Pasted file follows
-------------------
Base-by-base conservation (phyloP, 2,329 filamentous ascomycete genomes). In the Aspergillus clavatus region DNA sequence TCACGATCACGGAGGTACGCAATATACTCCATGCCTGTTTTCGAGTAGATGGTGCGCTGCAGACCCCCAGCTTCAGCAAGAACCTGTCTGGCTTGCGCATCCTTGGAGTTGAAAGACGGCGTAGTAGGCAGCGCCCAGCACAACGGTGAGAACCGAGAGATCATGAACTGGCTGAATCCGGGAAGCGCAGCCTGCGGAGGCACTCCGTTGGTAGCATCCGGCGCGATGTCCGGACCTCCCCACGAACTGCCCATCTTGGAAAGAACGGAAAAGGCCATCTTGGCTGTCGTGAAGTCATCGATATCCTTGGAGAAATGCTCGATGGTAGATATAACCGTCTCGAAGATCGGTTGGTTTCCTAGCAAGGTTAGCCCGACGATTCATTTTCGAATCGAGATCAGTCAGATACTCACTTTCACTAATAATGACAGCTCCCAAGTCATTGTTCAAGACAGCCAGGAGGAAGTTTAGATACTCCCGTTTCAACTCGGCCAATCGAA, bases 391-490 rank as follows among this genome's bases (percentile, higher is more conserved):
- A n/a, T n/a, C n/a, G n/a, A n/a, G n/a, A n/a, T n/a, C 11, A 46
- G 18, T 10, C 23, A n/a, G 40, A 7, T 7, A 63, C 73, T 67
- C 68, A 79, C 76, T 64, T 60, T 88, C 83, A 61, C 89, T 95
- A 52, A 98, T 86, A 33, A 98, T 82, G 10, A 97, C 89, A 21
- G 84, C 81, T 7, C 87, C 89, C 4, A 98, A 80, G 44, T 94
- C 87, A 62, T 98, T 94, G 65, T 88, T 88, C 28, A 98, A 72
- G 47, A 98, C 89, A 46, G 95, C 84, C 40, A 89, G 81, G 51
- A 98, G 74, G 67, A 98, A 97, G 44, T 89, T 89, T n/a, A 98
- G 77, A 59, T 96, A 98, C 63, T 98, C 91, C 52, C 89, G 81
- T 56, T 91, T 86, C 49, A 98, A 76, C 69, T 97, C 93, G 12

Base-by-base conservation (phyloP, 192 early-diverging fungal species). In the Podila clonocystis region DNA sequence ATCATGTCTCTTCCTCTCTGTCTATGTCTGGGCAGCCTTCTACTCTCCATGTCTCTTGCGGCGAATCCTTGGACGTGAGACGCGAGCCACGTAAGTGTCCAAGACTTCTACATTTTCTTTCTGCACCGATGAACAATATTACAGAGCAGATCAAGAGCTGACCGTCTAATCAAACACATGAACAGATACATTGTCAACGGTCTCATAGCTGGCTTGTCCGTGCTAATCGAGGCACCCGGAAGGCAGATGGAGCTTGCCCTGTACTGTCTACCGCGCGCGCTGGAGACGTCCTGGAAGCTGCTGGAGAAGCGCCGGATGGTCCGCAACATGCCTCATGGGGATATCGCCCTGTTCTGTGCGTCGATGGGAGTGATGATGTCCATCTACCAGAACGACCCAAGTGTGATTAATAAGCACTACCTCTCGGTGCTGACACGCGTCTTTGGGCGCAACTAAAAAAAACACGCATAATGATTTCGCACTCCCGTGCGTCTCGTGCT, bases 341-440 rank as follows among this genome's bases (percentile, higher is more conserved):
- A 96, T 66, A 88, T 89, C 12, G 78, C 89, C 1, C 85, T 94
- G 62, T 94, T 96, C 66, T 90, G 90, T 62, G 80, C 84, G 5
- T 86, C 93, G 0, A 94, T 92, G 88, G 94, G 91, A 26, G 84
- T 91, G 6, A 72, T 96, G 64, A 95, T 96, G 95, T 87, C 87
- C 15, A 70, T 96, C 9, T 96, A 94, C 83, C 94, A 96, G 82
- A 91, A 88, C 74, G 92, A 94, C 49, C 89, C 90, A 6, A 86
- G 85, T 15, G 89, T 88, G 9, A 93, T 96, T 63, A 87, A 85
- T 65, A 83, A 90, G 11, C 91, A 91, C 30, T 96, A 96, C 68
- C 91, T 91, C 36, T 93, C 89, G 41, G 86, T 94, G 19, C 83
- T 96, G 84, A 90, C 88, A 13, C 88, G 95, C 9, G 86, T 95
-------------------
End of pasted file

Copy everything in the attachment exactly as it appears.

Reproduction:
Base-by-base conservation (phyloP, 2,329 filamentous ascomycete genomes). In the Aspergillus clavatus region DNA sequence TCACGATCACGGAGGTACGCAATATACTCCATGCCTGTTTTCGAGTAGATGGTGCGCTGCAGACCCCCAGCTTCAGCAAGAACCTGTCTGGCTTGCGCATCCTTGGAGTTGAAAGACGGCGTAGTAGGCAGCGCCCAGCACAACGGTGAGAACCGAGAGATCATGAACTGGCTGAATCCGGGAAGCGCAGCCTGCGGAGGCACTCCGTTGGTAGCATCCGGCGCGATGTCCGGACCTCCCCACGAACTGCCCATCTTGGAAAGAACGGAAAAGGCCATCTTGGCTGTCGTGAAGTCATCGATATCCTTGGAGAAATGCTCGATGGTAGATATAACCGTCTCGAAGATCGGTTGGTTTCCTAGCAAGGTTAGCCCGACGATTCATTTTCGAATCGAGATCAGTCAGATACTCACTTTCACTAATAATGACAGCTCCCAAGTCATTGTTCAAGACAGCCAGGAGGAAGTTTAGATACTCCCGTTTCAACTCGGCCAATCGAA, bases 391-490 rank as follows among this genome's bases (percentile, higher is more conserved):
- A n/a, T n/a, C n/a, G n/a, A n/a, G n/a, A n/a, T n/a, C 11, A 46
- G 18, T 10, C 23, A n/a, G 40, A 7, T 7, A 63, C 73, T 67
- C 68, A 79, C 76, T 64, T 60, T 88, C 83, A 61, C 89, T 95
- A 52, A 98, T 86, A 33, A 98, T 82, G 10, A 97, C 89, A 21
- G 84, C 81, T 7, C 87, C 89, C 4, A 98, A 80, G 44, T 94
- C 87, A 62, T 98, T 94, G 65, T 88, T 88, C 28, A 98, A 72
- G 47, A 98, C 89, A 46, G 95, C 84, C 40, A 89, G 81, G 51
- A 98, G 74, G 67, A 98, A 97, G 44, T 89, T 89, T n/a, A 98
- G 77, A 59, T 96, A 98, C 63, T 98, C 91, C 52, C 89, G 81
- T 56, T 91, T 86, C 49, A 98, A 76, C 69, T 97, C 93, G 12

Base-by-base conservation (phyloP, 192 early-diverging fungal species). In the Podila clonocystis region DNA sequence ATCATGTCTCTTCCTCTCTGTCTATGTCTGGGCAGCCTTCTACTCTCCATGTCTCTTGCGGCGAATCCTTGGACGTGAGACGCGAGCCACGTAAGTGTCCAAGACTTCTACATTTTCTTTCTGCACCGATGAACAATATTACAGAGCAGATCAAGAGCTGACCGTCTAATCAAACACATGAACAGATACATTGTCAACGGTCTCATAGCTGGCTTGTCCGTGCTAATCGAGGCACCCGGAAGGCAGATGGAGCTTGCCCTGTACTGTCTACCGCGCGCGCTGGAGACGTCCTGGAAGCTGCTGGAGAAGCGCCGGATGGTCCGCAACATGCCTCATGGGGATATCGCCCTGTTCTGTGCGTCGATGGGAGTGATGATGTCCATCTACCAGAACGACCCAAGTGTGATTAATAAGCACTACCTCTCGGTGCTGACACGCGTCTTTGGGCGCAACTAAAAAAAACACGCATAATGATTTCGCACTCCCGTGCGTCTCGTGCT, bases 341-440 rank as follows among this genome's bases (percentile, higher is more conserved):
- A 96, T 66, A 88, T 89, C 12, G 78, C 89, C 1, C 85, T 94
- G 62, T 94, T 96, C 66, T 90, G 90, T 62, G 80, C 84, G 5
- T 86, C 93, G 0, A 94, T 92, G 88, G 94, G 91, A 26, G 84
- T 91, G 6, A 72, T 96, G 64, A 95, T 96, G 95, T 87, C 87
- C 15, A 70, T 96, C 9, T 96, A 94, C 83, C 94, A 96, G 82
- A 91, A 88, C 74, G 92, A 94, C 49, C 89, C 90, A 6, A 86
- G 85, T 15, G 89, T 88, G 9, A 93, T 96, T 63, A 87, A 85
- T 65, A 83, A 90, G 11, C 91, A 91, C 30, T 96, A 96, C 68
- C 91, T 91, C 36, T 93, C 89, G 41, G 86, T 94, G 19, C 83
- T 96, G 84, A 90, C 88, A 13, C 88, G 95, C 9, G 86, T 95